How is Devils Tower a Sacred Site to American Indians

A Sacred Site to American Indians

George L. San Miguel
August 1994

"A review of the ethnographic literature demonstrates that Devils Tower was a sacred area for several Plains Tribes, and that it has been encoded as an important landmark in tribal narratives."1

According to the National Park Service, over twenty tribes have potential cultural affiliation with Devils Tower National Monument. 1

  • Assiniboine & Sioux Tribes of the Fort Peck Indian Reservation, Montana
  • Blackfeet
  • Blood (Canada)
  • Confederated Kootenai & Salish Tribes of the Flathead Reservation, Montana
  • Cheyenne River Lakota
  • Crow
  • Crow Creek Lakota
  • Eastern Shoshone
  • Flandreau Santee Dakota
  • Lower Brule Lakota
  • Northern Arapaho
  • Northern Cheyenne
  • Oglala Lakota
  • Piikani (Canada)
  • Rosebud Lakota
  • Sissteon-Wahpeton Dakota
  • Southern Arapaho
  • Southern Cheyenne
  • Spirit Lake Lakota
  • Standing Rock Lakota
  • Three Affiliated Tribes
  • Turtle Mountain Chippewa
  • Yankton Dakota
Tribes with historical and geographical ties to the Devils Tower area include: 1
  • Arapaho
  • Crow
  • Lakota
  • Cheyenne
  • Kiowa
  • Shoshone
Traditional ceremonial activities which demonstrate the sacred nature of Devils Tower to American Indians include: 1

Personal Rituals:
Prayer offerings (bundles and cloths), sweatlodge ceremonies, vision quests, funerals.

Group Rituals:
Sun Dance

Sacred Narratives:
Origin legends, legends of culture heros, and legends of the origins of ceremonies and sacred objects.

Among these rituals, all are still practiced at Devils Tower except for funerals. The Arapaho, Cheyenne, Crow, Kiowa, and Lakota all have a similar sacred origin legend for Devils Tower. See Gunderson 1988 for descriptions of these legends. 2

Arapaho call Devils Tower "Bear's Tipi."

The Arapaho people have a sacred narrative or legend on the origin of Bear's Tipi. 1

Sherman Sage, an Arapaho, said that his grandfather, Drying-Up-Hide, was buried near Devils Tower. 2

The Cheyenne call Devils Tower "Bear's Lodge," "Bear's House," "Bear's Tipi," and "Bear Peak."

The Cheyenne camped and hunted at Devils Tower in the winter. 1

"This (Devils Tower) was a very holy place to us." 2

The Cheyenne people have a sacred narrative or legend on the origin of Bear's Lodge. 1

"A band of Cheyenne Indians went on one of its visits to 'Bear's Tipi' to worship the Great Spirit, as did many other tribes before the white man came. The Cheyenne braves took their families with them as they felt that would be safe, as Bear's Tipi was a holy place." 2

Devils Tower is where Sweet Medicine died and it is his final earthly resting place. Sweet Medicine is the great culture hero of the Cheyenne who brought the Four Sacred Arrows to the tribe. The Four Sacred Arrows' sanctuary was located within a secret cave on the south side of Bear's Lodge. 1 Sweet Medicine also founded the Cheyenne Warrior Societies, tribal government, special laws, and ceremonies. As Sweet Medicine lay dying in a hut by Bear's Lodge, he foretold a dark prophecy of the coming of the horse; the disappearance of the old ways and the buffalo, to be replaced by slick animals with split hoofs the people must learn to eat (cattle). He told of the coming of white men, strangers called Earth Men who could fly above the earth, take thunder from light, and dig up the earth and drain it until it was dead. 2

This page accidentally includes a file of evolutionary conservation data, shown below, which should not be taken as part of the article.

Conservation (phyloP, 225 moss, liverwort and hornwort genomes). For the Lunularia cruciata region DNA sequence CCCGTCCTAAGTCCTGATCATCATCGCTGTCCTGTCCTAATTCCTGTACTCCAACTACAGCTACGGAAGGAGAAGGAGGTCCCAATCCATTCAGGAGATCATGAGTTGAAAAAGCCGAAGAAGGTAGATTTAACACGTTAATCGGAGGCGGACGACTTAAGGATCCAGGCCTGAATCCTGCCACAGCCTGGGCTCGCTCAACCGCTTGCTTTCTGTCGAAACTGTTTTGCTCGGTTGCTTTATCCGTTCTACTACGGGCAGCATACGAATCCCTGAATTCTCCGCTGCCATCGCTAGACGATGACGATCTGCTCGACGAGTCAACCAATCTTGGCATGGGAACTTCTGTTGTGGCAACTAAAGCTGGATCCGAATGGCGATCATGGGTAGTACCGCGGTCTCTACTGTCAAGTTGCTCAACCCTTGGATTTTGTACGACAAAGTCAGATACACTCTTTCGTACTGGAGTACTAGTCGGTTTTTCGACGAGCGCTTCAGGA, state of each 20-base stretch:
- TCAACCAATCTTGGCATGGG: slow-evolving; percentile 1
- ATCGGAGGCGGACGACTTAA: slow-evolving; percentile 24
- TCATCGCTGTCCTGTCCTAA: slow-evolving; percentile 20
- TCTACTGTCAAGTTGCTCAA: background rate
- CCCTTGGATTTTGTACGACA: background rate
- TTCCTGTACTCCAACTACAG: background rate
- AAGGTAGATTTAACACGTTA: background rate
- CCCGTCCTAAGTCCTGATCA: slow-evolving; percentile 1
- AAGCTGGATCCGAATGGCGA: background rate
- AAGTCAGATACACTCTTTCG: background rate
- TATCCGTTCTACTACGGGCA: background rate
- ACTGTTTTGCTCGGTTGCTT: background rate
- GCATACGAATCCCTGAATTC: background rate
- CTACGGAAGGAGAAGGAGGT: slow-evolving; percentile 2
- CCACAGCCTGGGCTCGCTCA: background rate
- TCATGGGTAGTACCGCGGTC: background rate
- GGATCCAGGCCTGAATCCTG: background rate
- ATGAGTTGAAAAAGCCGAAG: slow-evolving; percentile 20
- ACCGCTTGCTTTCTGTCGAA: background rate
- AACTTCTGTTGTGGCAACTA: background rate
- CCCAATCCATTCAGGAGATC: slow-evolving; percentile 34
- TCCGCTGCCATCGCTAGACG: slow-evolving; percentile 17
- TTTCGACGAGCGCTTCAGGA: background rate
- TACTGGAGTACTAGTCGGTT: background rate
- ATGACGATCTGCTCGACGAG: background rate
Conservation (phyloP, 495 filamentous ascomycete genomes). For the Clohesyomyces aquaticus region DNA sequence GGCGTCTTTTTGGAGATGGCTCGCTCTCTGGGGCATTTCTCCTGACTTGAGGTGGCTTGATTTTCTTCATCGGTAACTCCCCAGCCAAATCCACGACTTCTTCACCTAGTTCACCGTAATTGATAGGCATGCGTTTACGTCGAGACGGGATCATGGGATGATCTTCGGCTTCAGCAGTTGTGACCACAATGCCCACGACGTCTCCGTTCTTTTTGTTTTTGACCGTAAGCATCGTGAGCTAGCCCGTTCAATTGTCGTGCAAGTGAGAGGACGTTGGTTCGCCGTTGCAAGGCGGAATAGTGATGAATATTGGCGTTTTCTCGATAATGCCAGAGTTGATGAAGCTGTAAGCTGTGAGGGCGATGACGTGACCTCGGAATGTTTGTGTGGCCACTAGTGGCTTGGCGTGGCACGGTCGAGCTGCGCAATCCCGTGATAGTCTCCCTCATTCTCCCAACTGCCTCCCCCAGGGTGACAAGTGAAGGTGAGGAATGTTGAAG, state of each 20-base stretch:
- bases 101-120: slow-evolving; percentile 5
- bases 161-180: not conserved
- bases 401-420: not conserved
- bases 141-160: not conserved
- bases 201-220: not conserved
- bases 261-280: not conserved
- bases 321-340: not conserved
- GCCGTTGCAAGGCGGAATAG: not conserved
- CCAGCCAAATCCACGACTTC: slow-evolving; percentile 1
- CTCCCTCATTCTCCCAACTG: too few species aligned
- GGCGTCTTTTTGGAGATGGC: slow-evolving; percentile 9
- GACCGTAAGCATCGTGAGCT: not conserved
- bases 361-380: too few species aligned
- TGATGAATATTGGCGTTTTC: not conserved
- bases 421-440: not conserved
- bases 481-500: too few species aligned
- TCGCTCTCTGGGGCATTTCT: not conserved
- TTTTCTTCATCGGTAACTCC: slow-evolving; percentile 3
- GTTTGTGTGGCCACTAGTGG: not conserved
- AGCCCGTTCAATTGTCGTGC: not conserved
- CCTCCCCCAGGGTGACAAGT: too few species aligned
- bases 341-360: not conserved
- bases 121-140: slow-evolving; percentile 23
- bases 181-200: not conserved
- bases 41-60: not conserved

The Crow call Devils Tower "Bear Lodge."

The Crow have a sacred narrative or legend on the origin of Bear's House. 1

The Crow people were known to fast and worship at Devils Tower and built small stone "dream houses" there as part of these vision quests. 2 The stone dream houses were about as long as a man is tall. A man would recline inside with his head to the east and feet to the west, "like the rising and setting sun."

The Kiowa call Devils Tower "Aloft on a Rock" and "Tree Rock."

The Kiowa people have a sacred narrative or legend on the origin of Tree Rock. 1

"...origin memories of American Indian people reveal none anywhere 'as bright- and remote-' as the Kiowas memories of their days in the Black Hills and at Devils Tower." 2

Lakota (Sioux)
The Lakota call Devils Tower "Bear Lodge," "Bear Lodge Butte," "Grizzly Bear's Lodge," "Mythic-owl Mountain," "Grey Horn Butte," and "Ghost Mountain." The Lakota people have a sacred narrative or legend on the origin of Bear Lodge. 1

The Lakota often had winter camps at Devils Tower. 2 This is documented at least as far back as around 1816. 1

The Lakota claim to have an ancient and sacred relationship with the Black Hills of South Dakota and with Devils Tower and Inyan Kara in the Black Hills of Wyoming. The Black Hills are the Lakota's place of creation. 1